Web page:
Many startups, few standards
Early entrants in the wearables market may offer a variety of innovations but are often funded by crowdsourced models and rapidly fail. The industry currently lacks standards as multiple vendors, experiences, and APIs battle it out. Furthermore, wearable popularity will vary by age with younger demographics adopting them in the near term and eventually inspiring a new set of applications such as for health, as they grow older.
“On the horizon: Build your own wearables”
In the near term, most wearables will focus on notification with glanceable information, such as the smartwatch. Alerts will begin to incorporate nontext notifications such as haptic and audio alerts or smart jewelry that changes color when new email arrives. The next phase of wearables will allow microinteractions of less than five seconds that allow for gesture control such as a squeeze, tap, touch, or shake to confirm actions. Also on the horizon: Build your own wearables in which consumers and startups can create a variety of wearables for personal use or resale. Wearable opportunities will include the ability to:
- Track and geofence individuals e.g. patients in hospitals, hockey players, children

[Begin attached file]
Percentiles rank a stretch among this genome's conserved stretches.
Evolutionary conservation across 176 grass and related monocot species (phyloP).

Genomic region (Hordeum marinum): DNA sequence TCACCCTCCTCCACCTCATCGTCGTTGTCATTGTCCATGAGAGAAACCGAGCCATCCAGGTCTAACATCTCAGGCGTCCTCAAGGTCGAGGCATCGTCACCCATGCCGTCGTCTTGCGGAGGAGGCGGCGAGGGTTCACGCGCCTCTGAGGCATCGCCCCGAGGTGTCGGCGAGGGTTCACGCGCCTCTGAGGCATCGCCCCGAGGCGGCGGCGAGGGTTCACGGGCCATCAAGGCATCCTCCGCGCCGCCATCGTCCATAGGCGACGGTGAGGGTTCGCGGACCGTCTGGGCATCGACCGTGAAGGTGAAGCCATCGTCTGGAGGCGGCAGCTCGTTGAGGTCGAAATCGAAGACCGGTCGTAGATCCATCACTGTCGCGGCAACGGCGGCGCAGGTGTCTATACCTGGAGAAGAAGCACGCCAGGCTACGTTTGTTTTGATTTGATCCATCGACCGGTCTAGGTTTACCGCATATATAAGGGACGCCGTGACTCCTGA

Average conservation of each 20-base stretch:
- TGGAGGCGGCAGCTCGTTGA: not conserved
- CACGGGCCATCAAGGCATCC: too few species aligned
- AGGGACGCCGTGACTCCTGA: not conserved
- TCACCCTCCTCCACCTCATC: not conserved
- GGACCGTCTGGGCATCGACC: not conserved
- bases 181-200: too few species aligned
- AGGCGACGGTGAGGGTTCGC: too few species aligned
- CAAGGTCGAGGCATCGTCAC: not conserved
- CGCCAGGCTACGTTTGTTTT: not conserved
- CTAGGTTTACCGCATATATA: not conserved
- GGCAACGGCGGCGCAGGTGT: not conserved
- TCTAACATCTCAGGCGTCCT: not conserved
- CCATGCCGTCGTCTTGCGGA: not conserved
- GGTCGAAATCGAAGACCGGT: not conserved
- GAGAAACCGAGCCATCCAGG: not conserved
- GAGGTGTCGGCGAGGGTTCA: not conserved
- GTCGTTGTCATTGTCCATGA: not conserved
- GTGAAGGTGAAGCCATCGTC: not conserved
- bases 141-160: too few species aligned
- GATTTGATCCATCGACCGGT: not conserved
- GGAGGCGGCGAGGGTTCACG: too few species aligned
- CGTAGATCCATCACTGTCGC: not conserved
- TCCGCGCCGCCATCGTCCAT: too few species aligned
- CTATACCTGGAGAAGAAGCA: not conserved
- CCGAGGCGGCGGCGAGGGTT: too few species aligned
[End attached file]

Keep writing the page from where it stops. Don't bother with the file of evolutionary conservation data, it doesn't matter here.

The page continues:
- Use wearables as the remote control
- Authenticate payment and identity or unlock doors
- Socially tweet from clothing or wearable devices
- Sense health and emotion with pulse, blood pressure, temperature, EEG, etc.
Ethics and risk
Wearables require ethical use of personal information and various cultures and age groups will have different attitudes towards information privacy. Furthermore, organizations must assess risks across their customer relationships, user experience, and corporate arenas. In the next twelve months, CIOs should not only beware of the increased dangers of ubiquitous information logging by staff and customers, but also monitor the wearables space for new devices and habits, and establish a strong analytics capability to mine the data collected by wearable devices.